Hero photograph
Photo by Sandra McKernan

Headmasters Message

John Laurenson —

Dear Parent and Caregivers

Greetings, tena koutou katoa, talofa lava.

It’s been just over a year since the Ministry of Education took School Transport back under its management umbrella and with this change, the appointment of a Regional Transport Advisor for Canterbury, Craig Reynolds (DDI +6433787309 Mobile +64 27 568 8963) has also been completed.
In the past year, he has managed to make contact with all schools receiving School Transport Assistance and that focus continues into the next 12 months. The vision is to provide Safe, Effective and Efficient School Transport that is valued by our community and is well and truly entrenched in all daily practices.

He has asked that I include the following message for all members of our community.

“As part of our vision, it is important we communicate some important messages relating to our School Transport services and the important role we have in conveying students to school. Key information can be found on our School Transport link in the Education website: www.education.govt.nz/school/running-a-school/school-transport/. Of particular note that we believe is an important reminder to your community, the law in which vehicles passing a stationary school bus must not exceed 20 kilometres per hour. A reminder in your next newsletter or caregiver correspondence would go a long way to assisting in a safer journey for your students.”

Shirley has been concentrating on improving it's career advice to students. Our pathway into technical training is broad and rightly so, there is much room for advancement in a world obsessed with technological advancement. When we were looking at options for our school, during the pre-building stage I spent time in Melbourne looking at options for our soon to be rebuilt school.  While such visits targeted specific schools, the last time I was there I spent a lot of time in Melbourne University, one of the top universities in Australia. It has a slightly larger number of students than the University of Auckland, a budget nearly two times larger than Auckland, and a ranking consistently in the top 50 in the world. Melbourne has, as part of its philanthropic campaign, expressed the belief that "Australia deserves a university equal to the best in the world". Most people would agree that New Zealand also deserves a world-leading university, but many would do so without asking themselves exactly why. The need to out-do the Aussies doesn't seem quite enough, (though it might be a good start?).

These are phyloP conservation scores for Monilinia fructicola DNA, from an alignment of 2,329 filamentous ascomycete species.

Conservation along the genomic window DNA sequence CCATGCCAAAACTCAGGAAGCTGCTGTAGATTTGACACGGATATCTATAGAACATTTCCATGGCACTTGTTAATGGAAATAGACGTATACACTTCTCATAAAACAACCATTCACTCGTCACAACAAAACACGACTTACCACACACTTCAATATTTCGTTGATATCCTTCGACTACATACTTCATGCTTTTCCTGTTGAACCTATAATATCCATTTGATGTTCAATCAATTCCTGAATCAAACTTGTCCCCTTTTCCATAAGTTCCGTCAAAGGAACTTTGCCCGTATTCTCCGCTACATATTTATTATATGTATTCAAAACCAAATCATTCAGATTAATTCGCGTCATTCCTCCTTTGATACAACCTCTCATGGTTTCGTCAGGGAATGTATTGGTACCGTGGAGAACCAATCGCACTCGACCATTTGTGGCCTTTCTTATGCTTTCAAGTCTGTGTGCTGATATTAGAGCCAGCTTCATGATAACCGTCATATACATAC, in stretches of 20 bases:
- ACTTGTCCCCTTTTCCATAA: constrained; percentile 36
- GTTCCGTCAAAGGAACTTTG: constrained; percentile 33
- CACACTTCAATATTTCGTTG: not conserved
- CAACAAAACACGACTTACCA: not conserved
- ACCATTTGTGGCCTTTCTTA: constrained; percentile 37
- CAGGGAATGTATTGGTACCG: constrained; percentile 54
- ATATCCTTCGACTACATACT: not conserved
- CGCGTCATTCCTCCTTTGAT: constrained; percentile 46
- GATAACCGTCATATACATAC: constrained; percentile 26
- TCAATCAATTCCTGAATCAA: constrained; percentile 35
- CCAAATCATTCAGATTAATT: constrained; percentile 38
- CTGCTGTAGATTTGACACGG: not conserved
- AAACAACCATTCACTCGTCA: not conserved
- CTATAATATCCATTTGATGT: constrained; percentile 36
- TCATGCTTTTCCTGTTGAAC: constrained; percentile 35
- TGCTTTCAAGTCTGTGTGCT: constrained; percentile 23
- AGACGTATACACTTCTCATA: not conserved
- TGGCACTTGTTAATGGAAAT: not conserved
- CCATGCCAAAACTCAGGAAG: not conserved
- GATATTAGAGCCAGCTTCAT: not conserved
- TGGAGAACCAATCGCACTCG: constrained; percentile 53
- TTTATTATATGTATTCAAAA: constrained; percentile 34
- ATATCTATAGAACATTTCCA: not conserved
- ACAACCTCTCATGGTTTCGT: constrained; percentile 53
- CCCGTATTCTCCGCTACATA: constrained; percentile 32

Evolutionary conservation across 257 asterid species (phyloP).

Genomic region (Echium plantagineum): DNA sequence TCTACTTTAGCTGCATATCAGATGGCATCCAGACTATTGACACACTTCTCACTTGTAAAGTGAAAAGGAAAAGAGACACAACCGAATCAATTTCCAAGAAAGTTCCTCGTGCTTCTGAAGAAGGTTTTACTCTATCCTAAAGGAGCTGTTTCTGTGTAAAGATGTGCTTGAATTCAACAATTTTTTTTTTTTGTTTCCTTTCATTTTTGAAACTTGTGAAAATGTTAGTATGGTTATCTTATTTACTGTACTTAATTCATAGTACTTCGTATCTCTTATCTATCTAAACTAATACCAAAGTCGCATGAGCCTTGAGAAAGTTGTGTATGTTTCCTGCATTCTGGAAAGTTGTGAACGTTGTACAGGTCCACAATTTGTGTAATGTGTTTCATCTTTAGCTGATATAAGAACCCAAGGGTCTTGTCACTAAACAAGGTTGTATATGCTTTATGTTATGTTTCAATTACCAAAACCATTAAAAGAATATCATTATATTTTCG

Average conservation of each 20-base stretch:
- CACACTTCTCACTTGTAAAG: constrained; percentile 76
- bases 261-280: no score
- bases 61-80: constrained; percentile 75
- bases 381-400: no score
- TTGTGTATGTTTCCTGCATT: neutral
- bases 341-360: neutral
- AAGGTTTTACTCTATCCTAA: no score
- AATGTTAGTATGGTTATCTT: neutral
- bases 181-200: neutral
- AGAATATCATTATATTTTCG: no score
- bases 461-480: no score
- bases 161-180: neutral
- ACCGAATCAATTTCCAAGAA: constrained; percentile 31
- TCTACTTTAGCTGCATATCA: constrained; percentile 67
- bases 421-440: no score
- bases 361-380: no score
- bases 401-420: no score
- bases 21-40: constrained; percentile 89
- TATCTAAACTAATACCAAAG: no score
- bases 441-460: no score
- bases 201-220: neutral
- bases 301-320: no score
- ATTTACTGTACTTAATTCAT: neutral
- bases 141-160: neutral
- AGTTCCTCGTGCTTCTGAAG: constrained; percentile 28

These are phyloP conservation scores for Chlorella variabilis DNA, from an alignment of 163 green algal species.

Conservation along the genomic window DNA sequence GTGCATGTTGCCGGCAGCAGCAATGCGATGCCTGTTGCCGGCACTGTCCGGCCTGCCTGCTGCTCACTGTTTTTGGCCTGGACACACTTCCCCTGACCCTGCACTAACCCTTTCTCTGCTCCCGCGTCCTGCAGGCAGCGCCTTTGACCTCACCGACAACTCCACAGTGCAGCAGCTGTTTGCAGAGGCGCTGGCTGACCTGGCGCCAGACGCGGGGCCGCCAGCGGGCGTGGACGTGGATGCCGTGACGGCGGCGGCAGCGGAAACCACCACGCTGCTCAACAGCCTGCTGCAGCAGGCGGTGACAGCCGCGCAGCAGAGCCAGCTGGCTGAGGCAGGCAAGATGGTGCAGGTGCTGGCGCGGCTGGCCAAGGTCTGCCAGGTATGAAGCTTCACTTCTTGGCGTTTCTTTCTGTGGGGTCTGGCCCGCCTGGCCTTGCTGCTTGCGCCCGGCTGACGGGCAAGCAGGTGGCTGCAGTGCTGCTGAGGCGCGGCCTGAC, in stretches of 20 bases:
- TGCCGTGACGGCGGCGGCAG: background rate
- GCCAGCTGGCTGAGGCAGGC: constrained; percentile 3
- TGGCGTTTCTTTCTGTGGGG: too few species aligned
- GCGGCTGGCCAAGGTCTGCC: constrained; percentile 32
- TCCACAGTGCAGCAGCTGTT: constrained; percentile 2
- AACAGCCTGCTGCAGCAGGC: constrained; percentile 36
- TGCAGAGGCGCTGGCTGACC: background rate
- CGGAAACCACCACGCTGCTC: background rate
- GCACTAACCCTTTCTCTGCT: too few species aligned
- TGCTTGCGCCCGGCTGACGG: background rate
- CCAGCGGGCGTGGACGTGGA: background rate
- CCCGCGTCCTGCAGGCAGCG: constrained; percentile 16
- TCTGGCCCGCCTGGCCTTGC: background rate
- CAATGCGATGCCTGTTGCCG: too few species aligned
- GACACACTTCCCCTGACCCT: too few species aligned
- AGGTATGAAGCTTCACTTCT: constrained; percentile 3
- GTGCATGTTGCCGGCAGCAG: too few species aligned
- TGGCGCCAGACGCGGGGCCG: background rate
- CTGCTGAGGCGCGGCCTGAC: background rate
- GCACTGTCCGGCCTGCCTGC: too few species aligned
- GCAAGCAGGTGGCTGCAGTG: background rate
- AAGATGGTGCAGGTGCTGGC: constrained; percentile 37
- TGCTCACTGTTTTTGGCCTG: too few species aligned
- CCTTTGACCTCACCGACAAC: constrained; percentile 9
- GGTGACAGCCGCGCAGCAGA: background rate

The real reason for being ambitious about the state of our universities is that the growth of any society requires the creation of knowledge, a process we call research; and of course most research is conducted by universities or by people who come from universities. Research universities are therefore unique institutions that need to be valued accordingly. So, we might ask ourselves, what does it take to ensure that New Zealand has and continues to have a university that is genuinely world class?

The recipe, not surprisingly, is quite simple. The first essential is top academics. These are the people who create the bold new ideas to change society for the better. Many are home-grown but others are attracted from overseas, contributing to New Zealand's brain gain. The next imperative is a large number of very able students. Research universities should be constantly challenging the status quo, and this is a particular characteristic of the vibrant and innovative thinking associated with young people.

Next come the resources that enable these people to do what they do best, to develop and exchange new ideas, to run their research programmes, and to travel so that they may engage with colleagues in similar leading institutions overseas.

The final requirement is a campus environment that encourages these highly accomplished academics and researchers to communicate and collaborate, bringing new ideas into being and creating great opportunities for our country. Since that is just the kind of environment that will keep these people in the University, the ideas they create are more likely to remain connected to our country, creating long-term benefits for social and economic development and employment.

Among New Zealand tertiary institutions, the University of Auckland is the most highly-ranked international research university, as shown once again in the latest QS World University Rankings, released last year, however all of our universities are able to aspire to be in the list of top performing institutions, and this is because we have a number of advantages, including:

• A large number of top academic researchers already in the country.

• High student entry standards, indeed amongst the highest in Australasia.

•A high degree of connectivity through our international students, collaborators and Networks.

And where do schools such as ours fit in?  The answer to that question is simple.  We must have High Performance aims and outcomes, NCEA at excellence level for Level 1, 2, and 3, and also a standard for ourselves that judges our level of excellence achieved by the number of scholarships obtained, and by the number of "outstanding"  achieved in scholarship examinations.

I can be blunt about this.  Beyond winning games on the sporting fields (and I do not deny that is important), success in academic work is what really separates the good from the great. On the cultural front Ken Hudson’s adaption of a “A Tale of Two Cities” was well received and I do congratulate all involved.

On the sporting front we have,  as usual,  several of our top teams competing in National Tournaments this week. Good luck to all.

Best Wishes

John Laurenson.